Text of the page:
Analyses Support Design of COURAGE-ALS Trial of Reldesemtiv
Cytokinetic presents data at the Virtual 33rd International Symposium on ALS/MND
The COURAGE-ALS Phase 3 clinical trial, testing Cytokinetic’s experimental therapy reldesemtiv in people with amyotrophic lateral sclerosis (ALS), is expected to enroll patients who are most likely to benefit from the potential treatment.
That’s according to a new analysis of data from an earlier Phase 2 study of reldesemtiv called FORTITUDE-ALS. Cytokinetic presented the analysis at the Virtual 33rd International Symposium on ALS/MND.
“We look forward to continuing the conduct of COURAGE-ALS and completing patient enrollment in the first half of 2023,” Fady Malik, MD, PhD, executive vice president of research and development at Cytokinetics, said in a press release.
Reldesemtiv is an orally available small molecule designed to increase a muscle’s ability to respond to weak nerve signals. It works by activating the troponin protein in fast-twitch skeletal muscle fibers, which mediate quick, powerful movements like sprinting and blinking the eyes.
The FORTITUDE-ALS trial (NCT03160898) enrolled more than 450 people with ALS, who were assigned randomly to take either reldesemtiv or a placebo for 12 weeks. The study’s main goal was to assess the impact of treatment on lung function and a key secondary goal was to determine changes in disease progression, as measured with the ALS Functional Rating Scale Revised (ALSFRS-R).
Although some promising trends were seen in these measures, they did not reach statistical significance, meaning the study failed to meet its efficacy goals.
In post hoc analyses — studies designed and carried out after the trial was already completed and data were unblinded — researchers divided the participants in this Phase 2 trial into three groups based on the rate of ALSFRS-R progression: fast, intermediate, and slow. These analyses indicated that patients with fast or intermediate progression experienced the most benefit from reldesemtiv treatment.
Notably, almost all patients in these two groups had been experiencing symptoms for a total of 24 months or less, and all had a starting ALSFRS-R score of 44 or less. These are referred to as the 24/44 criteria.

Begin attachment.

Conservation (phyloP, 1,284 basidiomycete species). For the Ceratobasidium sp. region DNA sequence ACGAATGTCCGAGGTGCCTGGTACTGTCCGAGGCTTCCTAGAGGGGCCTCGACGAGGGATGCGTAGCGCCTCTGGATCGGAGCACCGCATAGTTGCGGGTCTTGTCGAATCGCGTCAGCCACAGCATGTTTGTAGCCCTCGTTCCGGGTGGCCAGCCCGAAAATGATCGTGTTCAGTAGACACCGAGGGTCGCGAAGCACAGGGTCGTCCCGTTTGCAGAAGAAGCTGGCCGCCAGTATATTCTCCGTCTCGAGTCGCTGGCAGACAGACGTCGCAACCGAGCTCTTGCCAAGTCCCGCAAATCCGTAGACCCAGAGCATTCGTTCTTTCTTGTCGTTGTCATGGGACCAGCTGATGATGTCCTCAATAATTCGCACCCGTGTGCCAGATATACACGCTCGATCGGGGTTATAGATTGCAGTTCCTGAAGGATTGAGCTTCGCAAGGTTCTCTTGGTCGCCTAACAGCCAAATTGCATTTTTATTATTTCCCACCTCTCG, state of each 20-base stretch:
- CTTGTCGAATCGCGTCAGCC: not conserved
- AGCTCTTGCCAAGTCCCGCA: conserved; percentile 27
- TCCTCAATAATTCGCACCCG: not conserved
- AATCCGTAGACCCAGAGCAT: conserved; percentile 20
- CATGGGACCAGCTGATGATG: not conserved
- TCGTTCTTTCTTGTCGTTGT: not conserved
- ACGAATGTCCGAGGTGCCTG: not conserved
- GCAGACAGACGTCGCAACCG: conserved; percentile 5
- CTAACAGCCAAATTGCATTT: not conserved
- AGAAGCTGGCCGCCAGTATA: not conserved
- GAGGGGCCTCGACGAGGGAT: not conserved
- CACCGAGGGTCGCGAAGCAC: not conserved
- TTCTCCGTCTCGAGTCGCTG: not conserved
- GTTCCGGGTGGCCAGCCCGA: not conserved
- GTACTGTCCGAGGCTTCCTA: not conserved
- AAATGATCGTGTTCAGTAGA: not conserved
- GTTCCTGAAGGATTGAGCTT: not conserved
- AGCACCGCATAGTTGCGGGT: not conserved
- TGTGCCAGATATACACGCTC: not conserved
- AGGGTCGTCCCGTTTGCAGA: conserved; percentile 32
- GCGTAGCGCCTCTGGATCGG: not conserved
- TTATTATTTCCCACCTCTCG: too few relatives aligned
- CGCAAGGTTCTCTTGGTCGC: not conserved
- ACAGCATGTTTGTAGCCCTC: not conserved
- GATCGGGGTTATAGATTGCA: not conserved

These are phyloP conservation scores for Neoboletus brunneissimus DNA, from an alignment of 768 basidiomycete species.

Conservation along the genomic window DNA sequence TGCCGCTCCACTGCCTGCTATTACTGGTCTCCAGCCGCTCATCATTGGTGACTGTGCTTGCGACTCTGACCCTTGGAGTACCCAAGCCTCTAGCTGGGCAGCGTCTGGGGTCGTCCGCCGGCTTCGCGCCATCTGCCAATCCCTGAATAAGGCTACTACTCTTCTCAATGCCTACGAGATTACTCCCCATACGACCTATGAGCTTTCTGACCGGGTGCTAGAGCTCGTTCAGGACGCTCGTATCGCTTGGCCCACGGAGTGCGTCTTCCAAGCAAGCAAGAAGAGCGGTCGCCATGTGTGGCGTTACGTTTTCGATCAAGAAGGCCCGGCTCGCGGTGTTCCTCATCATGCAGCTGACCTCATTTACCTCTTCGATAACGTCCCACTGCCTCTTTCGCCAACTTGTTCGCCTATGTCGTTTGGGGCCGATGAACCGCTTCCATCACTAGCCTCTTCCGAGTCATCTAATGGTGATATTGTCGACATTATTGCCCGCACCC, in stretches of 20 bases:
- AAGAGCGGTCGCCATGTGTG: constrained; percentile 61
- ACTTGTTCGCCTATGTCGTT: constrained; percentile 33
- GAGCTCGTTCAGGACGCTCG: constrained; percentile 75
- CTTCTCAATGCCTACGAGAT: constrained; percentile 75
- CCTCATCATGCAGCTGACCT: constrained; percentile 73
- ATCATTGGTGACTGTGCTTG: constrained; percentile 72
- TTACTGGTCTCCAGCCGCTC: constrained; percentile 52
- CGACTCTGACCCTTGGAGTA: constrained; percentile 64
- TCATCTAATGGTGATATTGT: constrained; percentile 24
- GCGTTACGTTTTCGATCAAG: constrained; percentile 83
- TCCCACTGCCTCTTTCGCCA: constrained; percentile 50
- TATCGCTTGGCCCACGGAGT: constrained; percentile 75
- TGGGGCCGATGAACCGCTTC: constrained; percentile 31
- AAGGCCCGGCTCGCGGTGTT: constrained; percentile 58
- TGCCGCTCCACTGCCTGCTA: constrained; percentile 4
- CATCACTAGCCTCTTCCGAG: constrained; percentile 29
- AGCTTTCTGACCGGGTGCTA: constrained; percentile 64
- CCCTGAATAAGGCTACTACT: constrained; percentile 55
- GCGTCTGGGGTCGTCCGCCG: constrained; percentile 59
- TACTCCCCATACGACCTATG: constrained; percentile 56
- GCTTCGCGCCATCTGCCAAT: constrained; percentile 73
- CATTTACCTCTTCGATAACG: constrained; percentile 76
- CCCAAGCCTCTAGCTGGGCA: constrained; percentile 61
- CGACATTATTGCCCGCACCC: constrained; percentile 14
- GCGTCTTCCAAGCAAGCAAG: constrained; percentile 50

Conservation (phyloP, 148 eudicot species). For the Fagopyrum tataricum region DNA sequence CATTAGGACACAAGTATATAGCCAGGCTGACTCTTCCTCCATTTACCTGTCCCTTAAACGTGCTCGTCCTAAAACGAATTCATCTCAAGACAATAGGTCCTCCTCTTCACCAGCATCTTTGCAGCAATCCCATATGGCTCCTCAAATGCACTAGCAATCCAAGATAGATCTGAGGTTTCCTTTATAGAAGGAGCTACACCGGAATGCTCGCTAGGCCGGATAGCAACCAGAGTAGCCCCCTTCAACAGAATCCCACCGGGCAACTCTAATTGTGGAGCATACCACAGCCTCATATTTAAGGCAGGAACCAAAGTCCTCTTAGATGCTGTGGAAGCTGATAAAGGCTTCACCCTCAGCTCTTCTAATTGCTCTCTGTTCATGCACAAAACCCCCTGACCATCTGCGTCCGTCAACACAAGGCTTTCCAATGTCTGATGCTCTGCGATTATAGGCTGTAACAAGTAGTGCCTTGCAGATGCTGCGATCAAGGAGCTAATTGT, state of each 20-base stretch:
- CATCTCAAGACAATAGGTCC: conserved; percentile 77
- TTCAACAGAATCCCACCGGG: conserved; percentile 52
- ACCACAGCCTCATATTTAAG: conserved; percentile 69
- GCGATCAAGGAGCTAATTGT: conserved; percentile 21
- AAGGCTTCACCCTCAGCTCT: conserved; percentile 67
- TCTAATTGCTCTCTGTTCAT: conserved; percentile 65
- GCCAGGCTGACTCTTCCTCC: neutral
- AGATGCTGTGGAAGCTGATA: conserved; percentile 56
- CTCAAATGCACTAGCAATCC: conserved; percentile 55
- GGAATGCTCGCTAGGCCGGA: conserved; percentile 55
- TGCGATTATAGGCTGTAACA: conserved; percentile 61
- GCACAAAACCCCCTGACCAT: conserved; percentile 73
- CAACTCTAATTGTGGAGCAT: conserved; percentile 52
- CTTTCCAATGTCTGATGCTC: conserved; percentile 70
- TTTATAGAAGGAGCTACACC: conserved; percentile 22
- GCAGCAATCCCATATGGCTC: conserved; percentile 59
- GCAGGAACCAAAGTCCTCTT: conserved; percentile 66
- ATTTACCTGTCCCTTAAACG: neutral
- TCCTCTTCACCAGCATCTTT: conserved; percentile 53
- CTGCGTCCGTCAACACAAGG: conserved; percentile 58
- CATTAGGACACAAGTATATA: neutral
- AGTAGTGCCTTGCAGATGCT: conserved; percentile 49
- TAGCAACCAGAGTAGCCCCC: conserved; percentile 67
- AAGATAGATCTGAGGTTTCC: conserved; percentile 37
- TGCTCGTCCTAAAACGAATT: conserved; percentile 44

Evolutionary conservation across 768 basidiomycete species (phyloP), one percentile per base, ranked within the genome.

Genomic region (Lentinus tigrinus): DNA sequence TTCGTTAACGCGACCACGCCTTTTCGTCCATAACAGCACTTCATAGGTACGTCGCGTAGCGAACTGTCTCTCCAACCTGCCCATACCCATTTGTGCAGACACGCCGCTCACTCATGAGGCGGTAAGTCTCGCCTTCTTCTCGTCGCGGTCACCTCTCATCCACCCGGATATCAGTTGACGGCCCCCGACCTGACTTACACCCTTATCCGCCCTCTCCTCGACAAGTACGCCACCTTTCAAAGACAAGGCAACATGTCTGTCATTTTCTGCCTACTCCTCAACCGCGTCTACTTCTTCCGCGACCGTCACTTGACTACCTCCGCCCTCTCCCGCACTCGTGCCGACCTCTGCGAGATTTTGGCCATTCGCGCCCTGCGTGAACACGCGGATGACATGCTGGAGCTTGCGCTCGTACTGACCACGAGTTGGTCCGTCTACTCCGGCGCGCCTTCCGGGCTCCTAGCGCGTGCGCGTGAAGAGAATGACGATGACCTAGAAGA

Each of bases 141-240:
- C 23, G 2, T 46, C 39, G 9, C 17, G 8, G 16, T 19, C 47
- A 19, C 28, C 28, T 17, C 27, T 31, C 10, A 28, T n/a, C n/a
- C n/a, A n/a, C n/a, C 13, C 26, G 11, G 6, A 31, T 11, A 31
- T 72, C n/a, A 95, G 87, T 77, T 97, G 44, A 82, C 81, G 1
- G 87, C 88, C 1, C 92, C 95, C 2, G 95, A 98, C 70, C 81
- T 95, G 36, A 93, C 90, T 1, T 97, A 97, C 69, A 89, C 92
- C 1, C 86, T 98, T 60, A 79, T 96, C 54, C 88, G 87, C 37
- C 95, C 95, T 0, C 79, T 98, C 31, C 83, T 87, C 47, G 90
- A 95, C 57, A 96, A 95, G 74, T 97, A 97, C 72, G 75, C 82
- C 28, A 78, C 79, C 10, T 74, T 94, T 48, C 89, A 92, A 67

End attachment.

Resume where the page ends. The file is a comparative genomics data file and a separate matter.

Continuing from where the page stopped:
In the new analysis, researchers looked at predicted survival outcomes in FORTITUDE-ALS using the ENCALS survival model, a statistical model that predicts ALS survival based on factors including age at onset, lung function, diagnostic delay, genetic data, and total ALSFRS-R decline. Based on their ENCALS score, participants were divided into five groups based on predicted survival: very short, short, intermediate, long, and very long.
Results showed that participants who met the 24/44 criteria were more likely to have predicted survival that was very short, short, or intermediate. Conversely, patients not meeting these criteria were more likely to have long or very long predicted survival.
Understanding disease progression
“This analysis from FORTITUDE-ALS helps to build our understanding of disease progression in ALS, which is complex and heterogenous, and is an important element in the conduct of clinical research and the design of our clinical trials,” Malik said.
Cytokinetics is now running a Phase 3 trial called COURAGE-ALS (NCT04944784) that aims to test reldesemtiv against placebo in 555 ALS patients. The trial is recruiting participants at more than 80 locations in North America, Europe, and Australia.
Notably, one of the enrollment requirements for the study is that participants meet the 24/44 criteria. As such, the new analysis from FORTIDUE-ALS “suggests the inclusion criteria we selected for the ongoing Phase 3 trial, COURAGE-ALS, may have the intended outcome of enrolling patients most likely to benefit from the investigational therapy,” Malik said.
“Given the urgent need to deliver new therapies for people with ALS, it’s essential that clinical trials are designed with rigor to enhance the sensitivity of detecting a potential treatment effect,” Malik added.
Cytokinetic recently announced the completion of the first planned interim analysis from COURAGE-ALS. This analysis by an independent monitoring committee assessed “futility” — checking the data collected so far to ensure there’s still a reasonable chance the trial will hit its main goal of slowing decline on ALSFRS-R. The committee recommended the trial continue as planned.
A second interim analysis, which also will check for futility and will assess whether the number of participants in the trial should be adjusted, is planned.
After completing COURAGE, participants will be able to enter its open-label extension study called COURAGE OLE (NCT05442775), wherein all will be given the experimental therapy for one year. A compassionate use program then will allow these patients to continue treatment ahead of reldesemtiv’s regulatory approval.